Training errors in the athlete, part 1

Which of these are you guilty of performing?

Specializing in a sport and being entirely unwilling to deviate: Variety is critical for injury prevention, mental outlook, and general health. Unless you are a triathlete, pentathlete, or decathlete, you might find yourself unwilling to stray from the single sport you know. First off, you should strength train. Strength training is no longer an option; it is a requirement. Crosstrain before you get hurt (and you might not get hurt in the first place). Try something that is non-competitive and don’t turn it into a competition. (Yes, that’s probably hard.) Take a yoga class. Play pickup basketball with a couple friends or just shoot around. Try swimming. Just do something that is very different than your normal and do it often. This is especially true for young athletes who aren’t finished maturing. Research suggests that athletes who didn’t specialize at a young age can perform better as long as they were performing some form of athletics. The key for all of us is simply being an athlete.

Assuming your skills and technique don’t need further work: Skill work is primarily about training your nervous system to use a specific pattern. A good overall athlete has more options for movement patterns. Some patterns are highly ingrained and some are not. You want instinctive patterns to be close to an ideal. That way, when fatigue occurs you still demonstrate precision and efficiency. Every athlete could improve their performance with at least weekly emphasis on movement drills, strengthening specific motions, increasing muscle power output, and basically fine-tuning they way the nervous system creates each sports-specific motion. Regardless of sport, there’s room for greater efficiency and adding skills to your repertoire. Even running, which some people assume is innate, is a skill that should be broken into components for drill work.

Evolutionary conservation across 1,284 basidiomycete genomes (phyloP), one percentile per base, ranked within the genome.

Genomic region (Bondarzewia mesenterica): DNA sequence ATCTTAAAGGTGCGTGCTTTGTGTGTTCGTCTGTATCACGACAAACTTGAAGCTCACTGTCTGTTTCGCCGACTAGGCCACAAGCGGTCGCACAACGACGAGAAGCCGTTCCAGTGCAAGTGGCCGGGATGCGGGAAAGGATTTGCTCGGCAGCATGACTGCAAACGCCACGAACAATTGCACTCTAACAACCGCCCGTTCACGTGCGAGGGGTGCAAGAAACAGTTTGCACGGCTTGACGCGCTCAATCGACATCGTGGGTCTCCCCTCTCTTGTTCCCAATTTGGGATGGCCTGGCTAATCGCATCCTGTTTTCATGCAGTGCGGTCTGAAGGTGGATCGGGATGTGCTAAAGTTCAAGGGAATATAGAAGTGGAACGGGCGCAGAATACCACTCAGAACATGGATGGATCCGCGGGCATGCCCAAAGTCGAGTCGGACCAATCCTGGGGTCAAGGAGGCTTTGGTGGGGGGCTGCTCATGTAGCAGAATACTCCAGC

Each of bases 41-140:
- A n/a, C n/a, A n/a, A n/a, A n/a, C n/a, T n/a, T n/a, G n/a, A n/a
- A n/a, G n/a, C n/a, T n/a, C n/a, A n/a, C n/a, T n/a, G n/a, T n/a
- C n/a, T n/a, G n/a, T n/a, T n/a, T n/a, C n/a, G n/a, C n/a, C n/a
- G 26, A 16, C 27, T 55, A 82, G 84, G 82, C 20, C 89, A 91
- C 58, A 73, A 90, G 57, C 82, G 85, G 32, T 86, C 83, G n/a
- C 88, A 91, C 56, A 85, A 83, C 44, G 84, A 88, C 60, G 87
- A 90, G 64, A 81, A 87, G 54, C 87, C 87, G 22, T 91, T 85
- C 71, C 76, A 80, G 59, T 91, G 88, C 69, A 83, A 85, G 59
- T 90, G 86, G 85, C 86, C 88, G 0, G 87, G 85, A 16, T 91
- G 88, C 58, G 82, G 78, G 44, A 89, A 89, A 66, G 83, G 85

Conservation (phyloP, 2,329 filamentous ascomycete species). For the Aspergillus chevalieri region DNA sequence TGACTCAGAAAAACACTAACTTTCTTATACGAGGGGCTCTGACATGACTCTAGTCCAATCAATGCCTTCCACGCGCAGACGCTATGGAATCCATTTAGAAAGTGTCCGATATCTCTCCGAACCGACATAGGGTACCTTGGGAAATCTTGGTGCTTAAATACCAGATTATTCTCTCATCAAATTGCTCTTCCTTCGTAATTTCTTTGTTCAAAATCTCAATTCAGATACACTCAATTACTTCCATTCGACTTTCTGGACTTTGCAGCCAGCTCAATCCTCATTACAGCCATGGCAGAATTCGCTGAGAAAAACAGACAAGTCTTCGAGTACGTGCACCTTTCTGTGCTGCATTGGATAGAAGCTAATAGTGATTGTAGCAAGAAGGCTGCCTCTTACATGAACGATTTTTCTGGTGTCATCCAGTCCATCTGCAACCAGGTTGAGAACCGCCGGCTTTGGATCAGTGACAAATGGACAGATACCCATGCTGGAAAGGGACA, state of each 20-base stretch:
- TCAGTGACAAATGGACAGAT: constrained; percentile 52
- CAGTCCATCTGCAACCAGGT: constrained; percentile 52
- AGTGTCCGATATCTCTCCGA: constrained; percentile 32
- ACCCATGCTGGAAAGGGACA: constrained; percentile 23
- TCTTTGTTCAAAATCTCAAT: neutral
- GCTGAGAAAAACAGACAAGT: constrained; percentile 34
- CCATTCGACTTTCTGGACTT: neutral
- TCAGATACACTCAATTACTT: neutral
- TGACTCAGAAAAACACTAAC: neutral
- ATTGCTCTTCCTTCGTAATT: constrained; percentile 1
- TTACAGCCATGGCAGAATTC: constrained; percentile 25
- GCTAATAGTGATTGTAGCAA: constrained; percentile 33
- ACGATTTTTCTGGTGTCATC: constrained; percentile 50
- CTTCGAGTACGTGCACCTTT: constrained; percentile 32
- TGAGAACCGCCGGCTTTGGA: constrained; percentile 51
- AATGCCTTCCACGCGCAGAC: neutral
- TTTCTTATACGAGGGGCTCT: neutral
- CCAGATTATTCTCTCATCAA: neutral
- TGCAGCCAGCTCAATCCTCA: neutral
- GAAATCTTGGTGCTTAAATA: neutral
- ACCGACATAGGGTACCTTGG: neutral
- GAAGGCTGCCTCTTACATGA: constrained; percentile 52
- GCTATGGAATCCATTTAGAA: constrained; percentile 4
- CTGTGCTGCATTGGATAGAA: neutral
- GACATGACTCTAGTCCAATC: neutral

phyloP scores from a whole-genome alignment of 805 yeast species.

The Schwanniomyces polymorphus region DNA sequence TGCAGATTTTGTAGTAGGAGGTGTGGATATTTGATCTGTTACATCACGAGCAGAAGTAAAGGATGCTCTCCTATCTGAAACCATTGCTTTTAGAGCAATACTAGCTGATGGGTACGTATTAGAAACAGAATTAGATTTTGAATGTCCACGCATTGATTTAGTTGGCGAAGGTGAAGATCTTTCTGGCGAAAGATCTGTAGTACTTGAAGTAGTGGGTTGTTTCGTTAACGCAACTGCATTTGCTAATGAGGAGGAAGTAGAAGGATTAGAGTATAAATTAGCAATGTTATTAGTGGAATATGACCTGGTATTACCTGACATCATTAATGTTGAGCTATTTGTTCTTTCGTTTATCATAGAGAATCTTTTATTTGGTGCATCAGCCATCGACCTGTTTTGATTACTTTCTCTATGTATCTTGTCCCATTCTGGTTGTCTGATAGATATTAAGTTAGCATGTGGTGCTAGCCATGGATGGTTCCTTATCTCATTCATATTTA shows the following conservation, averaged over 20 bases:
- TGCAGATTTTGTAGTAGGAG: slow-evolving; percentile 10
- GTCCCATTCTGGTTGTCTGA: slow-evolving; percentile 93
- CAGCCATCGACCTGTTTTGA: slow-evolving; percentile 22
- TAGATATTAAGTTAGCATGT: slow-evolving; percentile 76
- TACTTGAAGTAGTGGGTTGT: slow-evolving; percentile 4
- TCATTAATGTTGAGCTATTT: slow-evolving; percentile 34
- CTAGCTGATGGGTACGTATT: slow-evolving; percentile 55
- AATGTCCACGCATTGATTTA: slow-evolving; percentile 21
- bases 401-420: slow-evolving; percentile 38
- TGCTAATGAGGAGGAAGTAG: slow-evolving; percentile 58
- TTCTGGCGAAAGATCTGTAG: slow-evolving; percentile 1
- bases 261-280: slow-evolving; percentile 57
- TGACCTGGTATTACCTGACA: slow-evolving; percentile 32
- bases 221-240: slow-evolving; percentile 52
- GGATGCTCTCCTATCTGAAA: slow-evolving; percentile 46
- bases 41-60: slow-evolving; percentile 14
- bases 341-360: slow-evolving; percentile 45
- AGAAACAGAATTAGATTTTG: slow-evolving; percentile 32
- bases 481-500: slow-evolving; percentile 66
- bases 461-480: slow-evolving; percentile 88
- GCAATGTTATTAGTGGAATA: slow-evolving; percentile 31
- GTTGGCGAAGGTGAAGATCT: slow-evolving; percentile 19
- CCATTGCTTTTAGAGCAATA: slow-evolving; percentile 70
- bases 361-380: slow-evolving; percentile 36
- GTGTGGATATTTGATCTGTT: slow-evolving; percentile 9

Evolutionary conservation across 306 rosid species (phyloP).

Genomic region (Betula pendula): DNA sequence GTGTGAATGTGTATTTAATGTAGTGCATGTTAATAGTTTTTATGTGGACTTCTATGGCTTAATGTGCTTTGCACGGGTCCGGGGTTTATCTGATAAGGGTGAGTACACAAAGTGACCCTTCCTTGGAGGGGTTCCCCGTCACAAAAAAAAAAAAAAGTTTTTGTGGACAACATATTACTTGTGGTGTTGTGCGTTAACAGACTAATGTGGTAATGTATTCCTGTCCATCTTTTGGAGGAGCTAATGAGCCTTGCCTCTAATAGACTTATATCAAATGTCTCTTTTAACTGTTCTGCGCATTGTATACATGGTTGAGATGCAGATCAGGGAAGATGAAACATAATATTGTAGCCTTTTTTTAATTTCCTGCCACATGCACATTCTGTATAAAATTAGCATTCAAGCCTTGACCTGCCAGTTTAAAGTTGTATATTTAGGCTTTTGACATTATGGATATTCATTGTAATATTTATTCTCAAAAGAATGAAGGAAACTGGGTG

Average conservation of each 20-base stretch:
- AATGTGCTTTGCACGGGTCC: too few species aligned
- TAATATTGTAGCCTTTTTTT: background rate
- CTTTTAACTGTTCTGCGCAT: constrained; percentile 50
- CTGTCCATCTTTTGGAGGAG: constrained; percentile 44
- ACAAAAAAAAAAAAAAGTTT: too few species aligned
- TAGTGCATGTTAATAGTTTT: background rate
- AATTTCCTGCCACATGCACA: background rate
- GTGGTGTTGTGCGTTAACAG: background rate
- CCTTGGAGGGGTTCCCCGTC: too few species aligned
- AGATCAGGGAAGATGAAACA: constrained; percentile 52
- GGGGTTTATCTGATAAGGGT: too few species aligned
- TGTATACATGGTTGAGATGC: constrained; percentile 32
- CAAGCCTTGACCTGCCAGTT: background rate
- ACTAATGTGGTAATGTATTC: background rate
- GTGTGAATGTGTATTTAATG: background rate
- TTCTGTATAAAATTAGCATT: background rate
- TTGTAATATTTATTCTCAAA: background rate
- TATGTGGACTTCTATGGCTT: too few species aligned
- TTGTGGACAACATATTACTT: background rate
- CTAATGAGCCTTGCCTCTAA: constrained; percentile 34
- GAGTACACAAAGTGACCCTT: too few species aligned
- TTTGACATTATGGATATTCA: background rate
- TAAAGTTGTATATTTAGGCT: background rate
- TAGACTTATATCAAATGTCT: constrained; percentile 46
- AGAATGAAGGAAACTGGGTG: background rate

Training alone all the time: Sure, you are probably mentally tougher than the average bear, but this problem allows you to slack off occasionally when there’s no one there to push you. Which means you drop into the dreaded moderate efforts that lead to “dead” muscles, overtraining, and slower than optimal nervous system patterns. My motto is “there’s always someone faster and stronger.” Go train with that person at least once a week. A coach could assume part of the role of a training partner, so I’ll give that half an exception.